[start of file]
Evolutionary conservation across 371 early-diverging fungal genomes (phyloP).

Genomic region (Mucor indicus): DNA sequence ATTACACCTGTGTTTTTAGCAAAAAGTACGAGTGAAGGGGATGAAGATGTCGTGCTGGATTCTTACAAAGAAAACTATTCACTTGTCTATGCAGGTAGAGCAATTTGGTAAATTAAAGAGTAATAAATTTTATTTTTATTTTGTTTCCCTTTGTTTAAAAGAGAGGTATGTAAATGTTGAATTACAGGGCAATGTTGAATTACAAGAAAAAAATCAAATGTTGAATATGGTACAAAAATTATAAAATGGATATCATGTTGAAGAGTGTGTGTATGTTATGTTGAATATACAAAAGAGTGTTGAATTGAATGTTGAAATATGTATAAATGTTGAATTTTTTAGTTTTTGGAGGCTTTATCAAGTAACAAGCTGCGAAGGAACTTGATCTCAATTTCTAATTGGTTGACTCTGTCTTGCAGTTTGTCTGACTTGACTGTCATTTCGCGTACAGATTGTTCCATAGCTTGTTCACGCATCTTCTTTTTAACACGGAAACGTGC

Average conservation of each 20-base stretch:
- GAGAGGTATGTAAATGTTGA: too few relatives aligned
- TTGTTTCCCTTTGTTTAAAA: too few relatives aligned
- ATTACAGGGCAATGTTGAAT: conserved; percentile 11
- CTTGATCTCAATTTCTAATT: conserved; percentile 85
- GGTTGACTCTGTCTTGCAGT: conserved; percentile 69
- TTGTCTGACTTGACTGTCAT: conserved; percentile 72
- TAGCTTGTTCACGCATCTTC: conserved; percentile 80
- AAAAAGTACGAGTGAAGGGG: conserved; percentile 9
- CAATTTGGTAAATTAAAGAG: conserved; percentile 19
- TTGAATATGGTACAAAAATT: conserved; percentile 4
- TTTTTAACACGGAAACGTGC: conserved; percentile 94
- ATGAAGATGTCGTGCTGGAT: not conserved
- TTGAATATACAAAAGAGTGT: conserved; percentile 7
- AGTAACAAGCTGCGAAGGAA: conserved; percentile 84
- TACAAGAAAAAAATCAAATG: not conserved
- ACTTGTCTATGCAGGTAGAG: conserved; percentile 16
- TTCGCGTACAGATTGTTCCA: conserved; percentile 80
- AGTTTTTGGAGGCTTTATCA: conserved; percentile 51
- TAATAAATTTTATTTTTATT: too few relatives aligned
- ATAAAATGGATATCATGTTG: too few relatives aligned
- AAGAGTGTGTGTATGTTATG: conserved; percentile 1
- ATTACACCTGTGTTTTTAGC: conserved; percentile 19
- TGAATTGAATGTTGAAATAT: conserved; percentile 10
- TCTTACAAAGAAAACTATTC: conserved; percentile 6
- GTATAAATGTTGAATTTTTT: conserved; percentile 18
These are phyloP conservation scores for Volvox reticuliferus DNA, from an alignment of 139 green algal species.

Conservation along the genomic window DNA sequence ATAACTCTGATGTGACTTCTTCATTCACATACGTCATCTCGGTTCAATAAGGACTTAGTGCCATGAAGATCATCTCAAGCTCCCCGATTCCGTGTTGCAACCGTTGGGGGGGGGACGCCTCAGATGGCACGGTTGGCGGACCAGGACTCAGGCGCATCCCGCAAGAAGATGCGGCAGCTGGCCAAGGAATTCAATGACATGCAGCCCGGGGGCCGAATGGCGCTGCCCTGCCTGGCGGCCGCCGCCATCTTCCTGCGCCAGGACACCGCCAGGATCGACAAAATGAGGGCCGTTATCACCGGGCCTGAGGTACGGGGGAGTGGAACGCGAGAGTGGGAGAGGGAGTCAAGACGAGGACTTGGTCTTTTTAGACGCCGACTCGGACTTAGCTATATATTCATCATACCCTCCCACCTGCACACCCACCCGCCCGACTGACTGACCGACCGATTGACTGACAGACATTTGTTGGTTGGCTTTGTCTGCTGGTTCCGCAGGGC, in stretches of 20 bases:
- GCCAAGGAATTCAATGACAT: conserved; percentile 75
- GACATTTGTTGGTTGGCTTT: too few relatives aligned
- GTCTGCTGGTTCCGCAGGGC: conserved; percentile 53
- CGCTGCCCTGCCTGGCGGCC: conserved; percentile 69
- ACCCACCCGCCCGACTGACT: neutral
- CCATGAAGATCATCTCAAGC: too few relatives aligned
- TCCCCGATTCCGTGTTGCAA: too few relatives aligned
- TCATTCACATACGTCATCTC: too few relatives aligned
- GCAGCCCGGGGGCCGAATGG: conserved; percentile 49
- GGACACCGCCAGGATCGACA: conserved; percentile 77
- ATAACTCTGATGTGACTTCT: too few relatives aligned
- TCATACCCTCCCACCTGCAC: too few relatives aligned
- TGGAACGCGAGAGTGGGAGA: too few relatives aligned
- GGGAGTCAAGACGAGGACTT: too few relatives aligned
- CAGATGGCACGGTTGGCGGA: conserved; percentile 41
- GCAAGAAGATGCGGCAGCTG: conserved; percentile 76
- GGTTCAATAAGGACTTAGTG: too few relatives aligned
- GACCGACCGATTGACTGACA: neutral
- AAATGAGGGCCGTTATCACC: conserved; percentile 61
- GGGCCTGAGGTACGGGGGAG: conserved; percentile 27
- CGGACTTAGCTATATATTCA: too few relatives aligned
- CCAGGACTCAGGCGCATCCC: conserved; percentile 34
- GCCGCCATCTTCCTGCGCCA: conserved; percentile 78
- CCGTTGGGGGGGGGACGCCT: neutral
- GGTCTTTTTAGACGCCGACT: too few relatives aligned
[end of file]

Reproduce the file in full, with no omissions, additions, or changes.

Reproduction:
Evolutionary conservation across 371 early-diverging fungal genomes (phyloP).

Genomic region (Mucor indicus): DNA sequence ATTACACCTGTGTTTTTAGCAAAAAGTACGAGTGAAGGGGATGAAGATGTCGTGCTGGATTCTTACAAAGAAAACTATTCACTTGTCTATGCAGGTAGAGCAATTTGGTAAATTAAAGAGTAATAAATTTTATTTTTATTTTGTTTCCCTTTGTTTAAAAGAGAGGTATGTAAATGTTGAATTACAGGGCAATGTTGAATTACAAGAAAAAAATCAAATGTTGAATATGGTACAAAAATTATAAAATGGATATCATGTTGAAGAGTGTGTGTATGTTATGTTGAATATACAAAAGAGTGTTGAATTGAATGTTGAAATATGTATAAATGTTGAATTTTTTAGTTTTTGGAGGCTTTATCAAGTAACAAGCTGCGAAGGAACTTGATCTCAATTTCTAATTGGTTGACTCTGTCTTGCAGTTTGTCTGACTTGACTGTCATTTCGCGTACAGATTGTTCCATAGCTTGTTCACGCATCTTCTTTTTAACACGGAAACGTGC

Average conservation of each 20-base stretch:
- GAGAGGTATGTAAATGTTGA: too few relatives aligned
- TTGTTTCCCTTTGTTTAAAA: too few relatives aligned
- ATTACAGGGCAATGTTGAAT: conserved; percentile 11
- CTTGATCTCAATTTCTAATT: conserved; percentile 85
- GGTTGACTCTGTCTTGCAGT: conserved; percentile 69
- TTGTCTGACTTGACTGTCAT: conserved; percentile 72
- TAGCTTGTTCACGCATCTTC: conserved; percentile 80
- AAAAAGTACGAGTGAAGGGG: conserved; percentile 9
- CAATTTGGTAAATTAAAGAG: conserved; percentile 19
- TTGAATATGGTACAAAAATT: conserved; percentile 4
- TTTTTAACACGGAAACGTGC: conserved; percentile 94
- ATGAAGATGTCGTGCTGGAT: not conserved
- TTGAATATACAAAAGAGTGT: conserved; percentile 7
- AGTAACAAGCTGCGAAGGAA: conserved; percentile 84
- TACAAGAAAAAAATCAAATG: not conserved
- ACTTGTCTATGCAGGTAGAG: conserved; percentile 16
- TTCGCGTACAGATTGTTCCA: conserved; percentile 80
- AGTTTTTGGAGGCTTTATCA: conserved; percentile 51
- TAATAAATTTTATTTTTATT: too few relatives aligned
- ATAAAATGGATATCATGTTG: too few relatives aligned
- AAGAGTGTGTGTATGTTATG: conserved; percentile 1
- ATTACACCTGTGTTTTTAGC: conserved; percentile 19
- TGAATTGAATGTTGAAATAT: conserved; percentile 10
- TCTTACAAAGAAAACTATTC: conserved; percentile 6
- GTATAAATGTTGAATTTTTT: conserved; percentile 18
These are phyloP conservation scores for Volvox reticuliferus DNA, from an alignment of 139 green algal species.

Conservation along the genomic window DNA sequence ATAACTCTGATGTGACTTCTTCATTCACATACGTCATCTCGGTTCAATAAGGACTTAGTGCCATGAAGATCATCTCAAGCTCCCCGATTCCGTGTTGCAACCGTTGGGGGGGGGACGCCTCAGATGGCACGGTTGGCGGACCAGGACTCAGGCGCATCCCGCAAGAAGATGCGGCAGCTGGCCAAGGAATTCAATGACATGCAGCCCGGGGGCCGAATGGCGCTGCCCTGCCTGGCGGCCGCCGCCATCTTCCTGCGCCAGGACACCGCCAGGATCGACAAAATGAGGGCCGTTATCACCGGGCCTGAGGTACGGGGGAGTGGAACGCGAGAGTGGGAGAGGGAGTCAAGACGAGGACTTGGTCTTTTTAGACGCCGACTCGGACTTAGCTATATATTCATCATACCCTCCCACCTGCACACCCACCCGCCCGACTGACTGACCGACCGATTGACTGACAGACATTTGTTGGTTGGCTTTGTCTGCTGGTTCCGCAGGGC, in stretches of 20 bases:
- GCCAAGGAATTCAATGACAT: conserved; percentile 75
- GACATTTGTTGGTTGGCTTT: too few relatives aligned
- GTCTGCTGGTTCCGCAGGGC: conserved; percentile 53
- CGCTGCCCTGCCTGGCGGCC: conserved; percentile 69
- ACCCACCCGCCCGACTGACT: neutral
- CCATGAAGATCATCTCAAGC: too few relatives aligned
- TCCCCGATTCCGTGTTGCAA: too few relatives aligned
- TCATTCACATACGTCATCTC: too few relatives aligned
- GCAGCCCGGGGGCCGAATGG: conserved; percentile 49
- GGACACCGCCAGGATCGACA: conserved; percentile 77
- ATAACTCTGATGTGACTTCT: too few relatives aligned
- TCATACCCTCCCACCTGCAC: too few relatives aligned
- TGGAACGCGAGAGTGGGAGA: too few relatives aligned
- GGGAGTCAAGACGAGGACTT: too few relatives aligned
- CAGATGGCACGGTTGGCGGA: conserved; percentile 41
- GCAAGAAGATGCGGCAGCTG: conserved; percentile 76
- GGTTCAATAAGGACTTAGTG: too few relatives aligned
- GACCGACCGATTGACTGACA: neutral
- AAATGAGGGCCGTTATCACC: conserved; percentile 61
- GGGCCTGAGGTACGGGGGAG: conserved; percentile 27
- CGGACTTAGCTATATATTCA: too few relatives aligned
- CCAGGACTCAGGCGCATCCC: conserved; percentile 34
- GCCGCCATCTTCCTGCGCCA: conserved; percentile 78
- CCGTTGGGGGGGGGACGCCT: neutral
- GGTCTTTTTAGACGCCGACT: too few relatives aligned